Redefining Ambition: The Role of Public Markets

At Tech Tour we are, and always will be, unashamed about our promotion of European tech entrepreneurs. This is deep rooted in both our belief, and the evidence, that Europe has the strength and depth to produce world class tech champions. And while it can be argued that Europe may not have fully fulfilled its potential in digital technology, we stand at a historic momentum of opportunity, particularly as breakthrough technologies are increasingly based on “deep-tech”. An undoubted strength of the European innovation eco-system.

 

Grasping this opportunity to take the global pole position in building tech “super scale-ups” will not of course be easy, but given the last decade’s achievements in producing vibrant tech hubs that now rival their counterparts in Asia and the US, coupled with an unprecedented growth in entrepreneurship, and seasoned investors to match, it is there to be won.

 

One, not inconsiderable, hurdle that we must overcome is the access to capital to make our “super-scale ups” truly massive companies, the decacorns or $10bn valuation companies. And while some European companies have attracted the attention of global mega funds such as SoftBank’s Vision Fund, it may be time, once again, for the most ambitious CEOs to look to the capital markets.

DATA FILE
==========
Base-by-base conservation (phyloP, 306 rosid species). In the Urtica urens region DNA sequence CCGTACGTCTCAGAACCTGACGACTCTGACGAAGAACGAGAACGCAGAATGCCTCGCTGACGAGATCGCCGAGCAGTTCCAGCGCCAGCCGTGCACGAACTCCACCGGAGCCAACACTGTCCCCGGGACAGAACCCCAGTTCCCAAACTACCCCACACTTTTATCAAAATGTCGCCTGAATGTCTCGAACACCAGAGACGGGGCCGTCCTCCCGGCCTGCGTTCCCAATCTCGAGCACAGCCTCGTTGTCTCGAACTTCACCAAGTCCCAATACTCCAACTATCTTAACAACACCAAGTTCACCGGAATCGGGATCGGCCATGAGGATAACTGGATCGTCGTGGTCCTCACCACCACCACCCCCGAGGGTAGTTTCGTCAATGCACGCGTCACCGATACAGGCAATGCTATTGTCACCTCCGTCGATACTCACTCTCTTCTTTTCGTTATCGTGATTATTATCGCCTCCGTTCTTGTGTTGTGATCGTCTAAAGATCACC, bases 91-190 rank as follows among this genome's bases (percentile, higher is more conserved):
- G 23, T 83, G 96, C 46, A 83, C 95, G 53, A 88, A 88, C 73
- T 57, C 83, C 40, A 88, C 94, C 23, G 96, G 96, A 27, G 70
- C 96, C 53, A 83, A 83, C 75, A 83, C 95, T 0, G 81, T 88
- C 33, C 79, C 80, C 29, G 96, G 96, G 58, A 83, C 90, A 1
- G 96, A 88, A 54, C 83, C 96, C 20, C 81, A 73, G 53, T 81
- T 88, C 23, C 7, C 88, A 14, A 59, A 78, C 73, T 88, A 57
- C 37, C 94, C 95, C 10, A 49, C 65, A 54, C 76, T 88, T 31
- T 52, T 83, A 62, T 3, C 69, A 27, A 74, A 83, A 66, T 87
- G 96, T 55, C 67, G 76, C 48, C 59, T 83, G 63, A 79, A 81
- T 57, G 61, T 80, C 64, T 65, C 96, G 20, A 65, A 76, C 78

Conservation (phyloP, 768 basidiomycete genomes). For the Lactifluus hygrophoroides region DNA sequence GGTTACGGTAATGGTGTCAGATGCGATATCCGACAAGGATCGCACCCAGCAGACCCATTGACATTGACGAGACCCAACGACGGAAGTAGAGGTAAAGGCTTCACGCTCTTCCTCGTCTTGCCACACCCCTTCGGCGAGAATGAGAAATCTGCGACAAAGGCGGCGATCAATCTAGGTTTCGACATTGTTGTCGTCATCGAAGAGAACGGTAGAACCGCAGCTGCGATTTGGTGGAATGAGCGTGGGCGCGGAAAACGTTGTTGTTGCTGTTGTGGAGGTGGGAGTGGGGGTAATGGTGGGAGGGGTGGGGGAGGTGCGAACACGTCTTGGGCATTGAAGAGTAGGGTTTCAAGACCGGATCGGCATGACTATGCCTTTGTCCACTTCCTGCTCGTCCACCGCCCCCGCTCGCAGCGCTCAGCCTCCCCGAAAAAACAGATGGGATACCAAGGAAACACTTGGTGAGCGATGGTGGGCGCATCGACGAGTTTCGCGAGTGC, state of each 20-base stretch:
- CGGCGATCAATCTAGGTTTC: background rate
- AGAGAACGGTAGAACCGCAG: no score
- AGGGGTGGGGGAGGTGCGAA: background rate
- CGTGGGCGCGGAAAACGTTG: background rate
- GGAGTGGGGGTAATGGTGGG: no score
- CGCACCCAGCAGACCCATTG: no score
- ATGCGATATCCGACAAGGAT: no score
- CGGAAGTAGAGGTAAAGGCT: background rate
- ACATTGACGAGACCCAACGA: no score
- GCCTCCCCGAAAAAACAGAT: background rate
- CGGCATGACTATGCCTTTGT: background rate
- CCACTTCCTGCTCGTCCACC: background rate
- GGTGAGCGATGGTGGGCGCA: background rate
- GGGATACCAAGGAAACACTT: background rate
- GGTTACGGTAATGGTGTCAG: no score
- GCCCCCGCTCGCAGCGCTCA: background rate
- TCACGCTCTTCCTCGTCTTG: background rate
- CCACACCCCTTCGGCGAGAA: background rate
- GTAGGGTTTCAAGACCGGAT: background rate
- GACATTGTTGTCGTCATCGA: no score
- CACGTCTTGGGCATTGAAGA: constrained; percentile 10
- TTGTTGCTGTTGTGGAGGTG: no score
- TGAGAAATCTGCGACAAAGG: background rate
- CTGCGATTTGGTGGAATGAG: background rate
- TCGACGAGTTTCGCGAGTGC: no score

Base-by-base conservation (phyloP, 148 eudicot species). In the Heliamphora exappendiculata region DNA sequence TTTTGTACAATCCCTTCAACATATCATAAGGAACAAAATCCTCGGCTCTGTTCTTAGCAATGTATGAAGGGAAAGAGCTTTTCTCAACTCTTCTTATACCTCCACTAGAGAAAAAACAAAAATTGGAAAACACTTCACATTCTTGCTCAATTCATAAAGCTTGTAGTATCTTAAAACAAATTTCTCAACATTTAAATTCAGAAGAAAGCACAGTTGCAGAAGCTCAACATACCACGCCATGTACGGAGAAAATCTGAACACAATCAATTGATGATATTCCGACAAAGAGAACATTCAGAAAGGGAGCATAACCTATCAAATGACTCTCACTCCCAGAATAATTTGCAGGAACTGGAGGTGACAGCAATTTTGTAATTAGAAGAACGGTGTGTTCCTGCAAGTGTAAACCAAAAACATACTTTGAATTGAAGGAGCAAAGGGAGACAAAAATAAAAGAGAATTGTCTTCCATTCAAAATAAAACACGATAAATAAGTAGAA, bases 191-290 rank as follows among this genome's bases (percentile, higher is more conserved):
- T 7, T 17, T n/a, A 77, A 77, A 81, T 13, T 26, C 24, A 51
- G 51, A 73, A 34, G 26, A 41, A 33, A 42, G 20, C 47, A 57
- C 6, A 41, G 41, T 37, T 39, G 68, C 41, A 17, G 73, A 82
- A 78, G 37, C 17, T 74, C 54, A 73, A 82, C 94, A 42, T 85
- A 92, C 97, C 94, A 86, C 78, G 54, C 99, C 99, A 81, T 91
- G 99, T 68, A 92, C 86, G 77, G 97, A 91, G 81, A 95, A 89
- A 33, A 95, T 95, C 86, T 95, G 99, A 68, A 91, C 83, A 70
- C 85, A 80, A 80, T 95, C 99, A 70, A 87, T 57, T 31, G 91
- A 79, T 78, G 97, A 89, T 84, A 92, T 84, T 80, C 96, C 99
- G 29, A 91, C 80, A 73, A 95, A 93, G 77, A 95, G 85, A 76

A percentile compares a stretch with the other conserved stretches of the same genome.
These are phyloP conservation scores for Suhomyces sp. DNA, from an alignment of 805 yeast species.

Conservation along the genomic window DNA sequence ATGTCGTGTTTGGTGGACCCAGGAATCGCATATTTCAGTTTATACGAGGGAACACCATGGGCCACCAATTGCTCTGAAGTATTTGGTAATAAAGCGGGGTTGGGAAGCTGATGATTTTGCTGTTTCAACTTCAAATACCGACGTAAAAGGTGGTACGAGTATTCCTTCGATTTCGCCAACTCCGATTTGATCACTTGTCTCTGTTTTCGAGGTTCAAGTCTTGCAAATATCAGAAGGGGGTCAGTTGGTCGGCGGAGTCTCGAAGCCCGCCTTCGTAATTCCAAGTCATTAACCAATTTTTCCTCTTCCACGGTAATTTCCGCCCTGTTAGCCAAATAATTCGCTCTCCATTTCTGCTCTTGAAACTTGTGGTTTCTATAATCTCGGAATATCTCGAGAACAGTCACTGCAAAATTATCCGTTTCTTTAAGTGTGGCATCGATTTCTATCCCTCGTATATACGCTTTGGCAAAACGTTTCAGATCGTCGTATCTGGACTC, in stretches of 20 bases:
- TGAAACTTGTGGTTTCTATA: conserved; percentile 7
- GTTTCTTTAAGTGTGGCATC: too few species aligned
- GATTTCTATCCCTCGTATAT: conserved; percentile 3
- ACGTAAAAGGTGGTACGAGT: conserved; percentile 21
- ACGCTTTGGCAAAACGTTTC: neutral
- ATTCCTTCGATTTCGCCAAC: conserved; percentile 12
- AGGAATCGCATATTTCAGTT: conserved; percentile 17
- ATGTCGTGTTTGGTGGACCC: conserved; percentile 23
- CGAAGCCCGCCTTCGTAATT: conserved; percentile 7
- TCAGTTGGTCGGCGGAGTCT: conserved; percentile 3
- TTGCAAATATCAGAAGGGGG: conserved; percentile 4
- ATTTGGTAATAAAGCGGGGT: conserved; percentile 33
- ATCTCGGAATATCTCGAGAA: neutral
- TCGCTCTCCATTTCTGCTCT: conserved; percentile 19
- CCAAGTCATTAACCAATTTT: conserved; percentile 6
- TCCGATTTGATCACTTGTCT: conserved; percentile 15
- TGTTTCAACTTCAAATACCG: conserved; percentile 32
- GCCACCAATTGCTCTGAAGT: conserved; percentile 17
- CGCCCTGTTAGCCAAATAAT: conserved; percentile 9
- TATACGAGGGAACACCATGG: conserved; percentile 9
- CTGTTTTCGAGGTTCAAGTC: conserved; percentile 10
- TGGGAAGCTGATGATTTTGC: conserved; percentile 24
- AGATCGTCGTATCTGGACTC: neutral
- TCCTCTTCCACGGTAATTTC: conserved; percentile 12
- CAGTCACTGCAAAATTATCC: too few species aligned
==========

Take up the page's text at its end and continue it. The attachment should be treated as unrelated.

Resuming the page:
We acknowledge that listing itself is not without its challenges, nor is running a public company, and acquisitive large corporates are of course vital, and in many cases an ideal way for both investors and entrepreneurs to realise the value of their endeavours. But given the numbers involved, there is a strong case to look to the capital markets.  

 

Globally private assets under management have increased considerably since 2015, reaching a record-high of $5.2 trillion in 2017, up 12% from $4.7 trillion in 2016. However, only $1 trillion is held in venture capital or growth equity, and of this $100 billion is held in European venture and growth capital funds and their underlying companies[1].

 

So while private markets attract increasing interest from long-term investors such as pension funds and sovereign wealth funds, approximately 80% of this is allocated to Buyout funds, Real Estate, Private Debt and Infrastructure. As such the vast majority of global capital allocated to equities remains in the public markets with an estimated global $73 trillion market capitalisation. 

 

We also know the success breads success. And the publicity, and continued independence for entrepreneurs, can only encourage others to follow. Take for example the sheer weight of press coverage for former TTG50 company Adyen, the Dutch payment services company, when it listed in Amsterdam in 2018.

 

To illustrate the potential of going public from the 121 companies in the first four editions, 11 are now listed with a combined market cap of over €25 billion, and on aggregate have outperformed the NASDAQ since listing by a factor of two.[i][2]